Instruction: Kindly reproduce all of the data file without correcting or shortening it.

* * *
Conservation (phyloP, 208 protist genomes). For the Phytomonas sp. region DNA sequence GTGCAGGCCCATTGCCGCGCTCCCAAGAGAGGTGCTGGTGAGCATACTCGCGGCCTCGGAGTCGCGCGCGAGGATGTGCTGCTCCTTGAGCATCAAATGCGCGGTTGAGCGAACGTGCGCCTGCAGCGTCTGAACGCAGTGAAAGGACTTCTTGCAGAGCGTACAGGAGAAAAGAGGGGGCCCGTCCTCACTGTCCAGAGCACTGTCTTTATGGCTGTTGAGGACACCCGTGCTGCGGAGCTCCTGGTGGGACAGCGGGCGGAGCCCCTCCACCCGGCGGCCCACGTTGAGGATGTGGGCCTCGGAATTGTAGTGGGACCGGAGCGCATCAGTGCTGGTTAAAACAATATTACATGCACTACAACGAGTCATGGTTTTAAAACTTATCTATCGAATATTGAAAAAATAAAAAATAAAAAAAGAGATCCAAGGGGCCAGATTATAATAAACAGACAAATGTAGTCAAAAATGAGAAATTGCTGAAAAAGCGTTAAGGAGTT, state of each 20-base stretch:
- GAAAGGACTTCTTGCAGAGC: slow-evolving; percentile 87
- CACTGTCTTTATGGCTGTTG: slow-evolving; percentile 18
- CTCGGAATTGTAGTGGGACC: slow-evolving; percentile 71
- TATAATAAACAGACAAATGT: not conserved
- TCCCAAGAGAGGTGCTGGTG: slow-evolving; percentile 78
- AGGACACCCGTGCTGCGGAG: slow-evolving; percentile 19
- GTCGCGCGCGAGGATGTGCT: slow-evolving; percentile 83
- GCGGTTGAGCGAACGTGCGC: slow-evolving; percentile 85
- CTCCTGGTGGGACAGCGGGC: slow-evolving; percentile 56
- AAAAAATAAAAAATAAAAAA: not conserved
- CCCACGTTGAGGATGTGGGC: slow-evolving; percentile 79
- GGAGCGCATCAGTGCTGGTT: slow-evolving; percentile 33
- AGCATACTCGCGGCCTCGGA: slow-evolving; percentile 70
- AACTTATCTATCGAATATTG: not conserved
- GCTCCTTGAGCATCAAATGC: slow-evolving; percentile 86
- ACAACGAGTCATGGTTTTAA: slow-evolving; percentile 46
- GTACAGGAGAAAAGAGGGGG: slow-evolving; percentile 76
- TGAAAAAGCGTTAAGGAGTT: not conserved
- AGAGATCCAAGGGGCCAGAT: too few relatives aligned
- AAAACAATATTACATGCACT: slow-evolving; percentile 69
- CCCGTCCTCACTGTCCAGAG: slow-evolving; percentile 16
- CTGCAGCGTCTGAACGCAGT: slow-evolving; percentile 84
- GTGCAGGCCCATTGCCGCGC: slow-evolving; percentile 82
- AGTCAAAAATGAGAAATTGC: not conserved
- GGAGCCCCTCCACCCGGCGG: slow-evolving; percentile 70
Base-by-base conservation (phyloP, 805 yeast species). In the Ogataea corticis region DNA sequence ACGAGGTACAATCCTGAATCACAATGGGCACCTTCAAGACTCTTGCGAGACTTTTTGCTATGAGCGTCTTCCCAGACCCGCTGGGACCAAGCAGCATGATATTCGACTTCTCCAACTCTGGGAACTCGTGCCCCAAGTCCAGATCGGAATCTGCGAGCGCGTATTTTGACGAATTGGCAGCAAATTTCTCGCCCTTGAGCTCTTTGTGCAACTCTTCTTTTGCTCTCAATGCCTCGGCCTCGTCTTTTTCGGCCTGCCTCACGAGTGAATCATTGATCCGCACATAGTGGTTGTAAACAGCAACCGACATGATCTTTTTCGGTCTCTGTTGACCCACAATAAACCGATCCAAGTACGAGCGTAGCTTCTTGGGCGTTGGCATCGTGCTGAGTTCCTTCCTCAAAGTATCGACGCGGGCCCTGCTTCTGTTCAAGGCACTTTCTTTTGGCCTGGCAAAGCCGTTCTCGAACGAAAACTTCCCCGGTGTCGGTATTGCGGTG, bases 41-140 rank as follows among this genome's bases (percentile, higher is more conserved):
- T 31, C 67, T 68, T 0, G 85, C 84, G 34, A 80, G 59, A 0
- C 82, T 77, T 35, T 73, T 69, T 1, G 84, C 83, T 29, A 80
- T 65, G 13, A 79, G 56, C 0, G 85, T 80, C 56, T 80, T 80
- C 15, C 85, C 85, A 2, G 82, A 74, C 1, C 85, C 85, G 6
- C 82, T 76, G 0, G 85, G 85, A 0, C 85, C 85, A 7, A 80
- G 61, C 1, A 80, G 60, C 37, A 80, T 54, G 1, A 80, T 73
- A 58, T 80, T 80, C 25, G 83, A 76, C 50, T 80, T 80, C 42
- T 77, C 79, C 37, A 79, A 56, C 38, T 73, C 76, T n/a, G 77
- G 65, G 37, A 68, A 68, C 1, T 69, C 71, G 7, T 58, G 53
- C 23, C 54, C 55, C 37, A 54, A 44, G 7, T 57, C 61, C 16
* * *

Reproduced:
Conservation (phyloP, 208 protist genomes). For the Phytomonas sp. region DNA sequence GTGCAGGCCCATTGCCGCGCTCCCAAGAGAGGTGCTGGTGAGCATACTCGCGGCCTCGGAGTCGCGCGCGAGGATGTGCTGCTCCTTGAGCATCAAATGCGCGGTTGAGCGAACGTGCGCCTGCAGCGTCTGAACGCAGTGAAAGGACTTCTTGCAGAGCGTACAGGAGAAAAGAGGGGGCCCGTCCTCACTGTCCAGAGCACTGTCTTTATGGCTGTTGAGGACACCCGTGCTGCGGAGCTCCTGGTGGGACAGCGGGCGGAGCCCCTCCACCCGGCGGCCCACGTTGAGGATGTGGGCCTCGGAATTGTAGTGGGACCGGAGCGCATCAGTGCTGGTTAAAACAATATTACATGCACTACAACGAGTCATGGTTTTAAAACTTATCTATCGAATATTGAAAAAATAAAAAATAAAAAAAGAGATCCAAGGGGCCAGATTATAATAAACAGACAAATGTAGTCAAAAATGAGAAATTGCTGAAAAAGCGTTAAGGAGTT, state of each 20-base stretch:
- GAAAGGACTTCTTGCAGAGC: slow-evolving; percentile 87
- CACTGTCTTTATGGCTGTTG: slow-evolving; percentile 18
- CTCGGAATTGTAGTGGGACC: slow-evolving; percentile 71
- TATAATAAACAGACAAATGT: not conserved
- TCCCAAGAGAGGTGCTGGTG: slow-evolving; percentile 78
- AGGACACCCGTGCTGCGGAG: slow-evolving; percentile 19
- GTCGCGCGCGAGGATGTGCT: slow-evolving; percentile 83
- GCGGTTGAGCGAACGTGCGC: slow-evolving; percentile 85
- CTCCTGGTGGGACAGCGGGC: slow-evolving; percentile 56
- AAAAAATAAAAAATAAAAAA: not conserved
- CCCACGTTGAGGATGTGGGC: slow-evolving; percentile 79
- GGAGCGCATCAGTGCTGGTT: slow-evolving; percentile 33
- AGCATACTCGCGGCCTCGGA: slow-evolving; percentile 70
- AACTTATCTATCGAATATTG: not conserved
- GCTCCTTGAGCATCAAATGC: slow-evolving; percentile 86
- ACAACGAGTCATGGTTTTAA: slow-evolving; percentile 46
- GTACAGGAGAAAAGAGGGGG: slow-evolving; percentile 76
- TGAAAAAGCGTTAAGGAGTT: not conserved
- AGAGATCCAAGGGGCCAGAT: too few relatives aligned
- AAAACAATATTACATGCACT: slow-evolving; percentile 69
- CCCGTCCTCACTGTCCAGAG: slow-evolving; percentile 16
- CTGCAGCGTCTGAACGCAGT: slow-evolving; percentile 84
- GTGCAGGCCCATTGCCGCGC: slow-evolving; percentile 82
- AGTCAAAAATGAGAAATTGC: not conserved
- GGAGCCCCTCCACCCGGCGG: slow-evolving; percentile 70
Base-by-base conservation (phyloP, 805 yeast species). In the Ogataea corticis region DNA sequence ACGAGGTACAATCCTGAATCACAATGGGCACCTTCAAGACTCTTGCGAGACTTTTTGCTATGAGCGTCTTCCCAGACCCGCTGGGACCAAGCAGCATGATATTCGACTTCTCCAACTCTGGGAACTCGTGCCCCAAGTCCAGATCGGAATCTGCGAGCGCGTATTTTGACGAATTGGCAGCAAATTTCTCGCCCTTGAGCTCTTTGTGCAACTCTTCTTTTGCTCTCAATGCCTCGGCCTCGTCTTTTTCGGCCTGCCTCACGAGTGAATCATTGATCCGCACATAGTGGTTGTAAACAGCAACCGACATGATCTTTTTCGGTCTCTGTTGACCCACAATAAACCGATCCAAGTACGAGCGTAGCTTCTTGGGCGTTGGCATCGTGCTGAGTTCCTTCCTCAAAGTATCGACGCGGGCCCTGCTTCTGTTCAAGGCACTTTCTTTTGGCCTGGCAAAGCCGTTCTCGAACGAAAACTTCCCCGGTGTCGGTATTGCGGTG, bases 41-140 rank as follows among this genome's bases (percentile, higher is more conserved):
- T 31, C 67, T 68, T 0, G 85, C 84, G 34, A 80, G 59, A 0
- C 82, T 77, T 35, T 73, T 69, T 1, G 84, C 83, T 29, A 80
- T 65, G 13, A 79, G 56, C 0, G 85, T 80, C 56, T 80, T 80
- C 15, C 85, C 85, A 2, G 82, A 74, C 1, C 85, C 85, G 6
- C 82, T 76, G 0, G 85, G 85, A 0, C 85, C 85, A 7, A 80
- G 61, C 1, A 80, G 60, C 37, A 80, T 54, G 1, A 80, T 73
- A 58, T 80, T 80, C 25, G 83, A 76, C 50, T 80, T 80, C 42
- T 77, C 79, C 37, A 79, A 56, C 38, T 73, C 76, T n/a, G 77
- G 65, G 37, A 68, A 68, C 1, T 69, C 71, G 7, T 58, G 53
- C 23, C 54, C 55, C 37, A 54, A 44, G 7, T 57, C 61, C 16